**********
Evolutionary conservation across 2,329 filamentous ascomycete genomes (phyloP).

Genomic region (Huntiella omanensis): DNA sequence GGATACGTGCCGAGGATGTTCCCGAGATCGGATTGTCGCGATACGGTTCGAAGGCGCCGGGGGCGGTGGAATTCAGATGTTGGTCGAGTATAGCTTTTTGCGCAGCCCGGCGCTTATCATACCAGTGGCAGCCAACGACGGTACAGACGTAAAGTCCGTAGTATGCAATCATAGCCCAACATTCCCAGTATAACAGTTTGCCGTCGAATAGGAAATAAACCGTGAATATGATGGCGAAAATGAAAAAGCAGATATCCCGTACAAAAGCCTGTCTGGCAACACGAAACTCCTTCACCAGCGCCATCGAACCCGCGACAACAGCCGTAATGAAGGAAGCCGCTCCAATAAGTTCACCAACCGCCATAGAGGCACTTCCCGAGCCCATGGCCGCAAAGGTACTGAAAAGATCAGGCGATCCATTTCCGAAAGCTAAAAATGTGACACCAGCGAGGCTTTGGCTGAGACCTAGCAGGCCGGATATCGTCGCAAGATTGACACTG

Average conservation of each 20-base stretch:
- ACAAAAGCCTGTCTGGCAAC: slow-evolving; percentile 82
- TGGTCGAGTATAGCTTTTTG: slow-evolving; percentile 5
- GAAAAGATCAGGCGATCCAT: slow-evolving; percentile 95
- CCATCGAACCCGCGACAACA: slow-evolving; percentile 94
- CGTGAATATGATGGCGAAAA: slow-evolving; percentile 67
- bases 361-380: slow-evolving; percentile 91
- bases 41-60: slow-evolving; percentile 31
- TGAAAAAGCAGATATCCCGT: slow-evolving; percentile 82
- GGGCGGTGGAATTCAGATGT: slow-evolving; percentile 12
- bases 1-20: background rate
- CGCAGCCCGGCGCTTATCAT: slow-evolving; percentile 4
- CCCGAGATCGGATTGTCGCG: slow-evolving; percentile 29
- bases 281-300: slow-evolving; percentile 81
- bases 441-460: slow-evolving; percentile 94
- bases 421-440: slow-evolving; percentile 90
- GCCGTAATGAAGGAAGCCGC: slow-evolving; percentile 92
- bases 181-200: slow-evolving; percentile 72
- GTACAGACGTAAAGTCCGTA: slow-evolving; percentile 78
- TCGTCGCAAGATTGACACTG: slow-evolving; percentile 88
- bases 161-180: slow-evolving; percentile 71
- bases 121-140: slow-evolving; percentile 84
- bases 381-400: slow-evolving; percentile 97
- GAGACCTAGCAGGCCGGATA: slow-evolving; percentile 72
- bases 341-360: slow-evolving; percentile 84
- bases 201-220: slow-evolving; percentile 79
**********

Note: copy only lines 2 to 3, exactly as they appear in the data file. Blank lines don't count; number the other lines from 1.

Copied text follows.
Genomic region (Huntiella omanensis): DNA sequence GGATACGTGCCGAGGATGTTCCCGAGATCGGATTGTCGCGATACGGTTCGAAGGCGCCGGGGGCGGTGGAATTCAGATGTTGGTCGAGTATAGCTTTTTGCGCAGCCCGGCGCTTATCATACCAGTGGCAGCCAACGACGGTACAGACGTAAAGTCCGTAGTATGCAATCATAGCCCAACATTCCCAGTATAACAGTTTGCCGTCGAATAGGAAATAAACCGTGAATATGATGGCGAAAATGAAAAAGCAGATATCCCGTACAAAAGCCTGTCTGGCAACACGAAACTCCTTCACCAGCGCCATCGAACCCGCGACAACAGCCGTAATGAAGGAAGCCGCTCCAATAAGTTCACCAACCGCCATAGAGGCACTTCCCGAGCCCATGGCCGCAAAGGTACTGAAAAGATCAGGCGATCCATTTCCGAAAGCTAAAAATGTGACACCAGCGAGGCTTTGGCTGAGACCTAGCAGGCCGGATATCGTCGCAAGATTGACACTG

Average conservation of each 20-base stretch: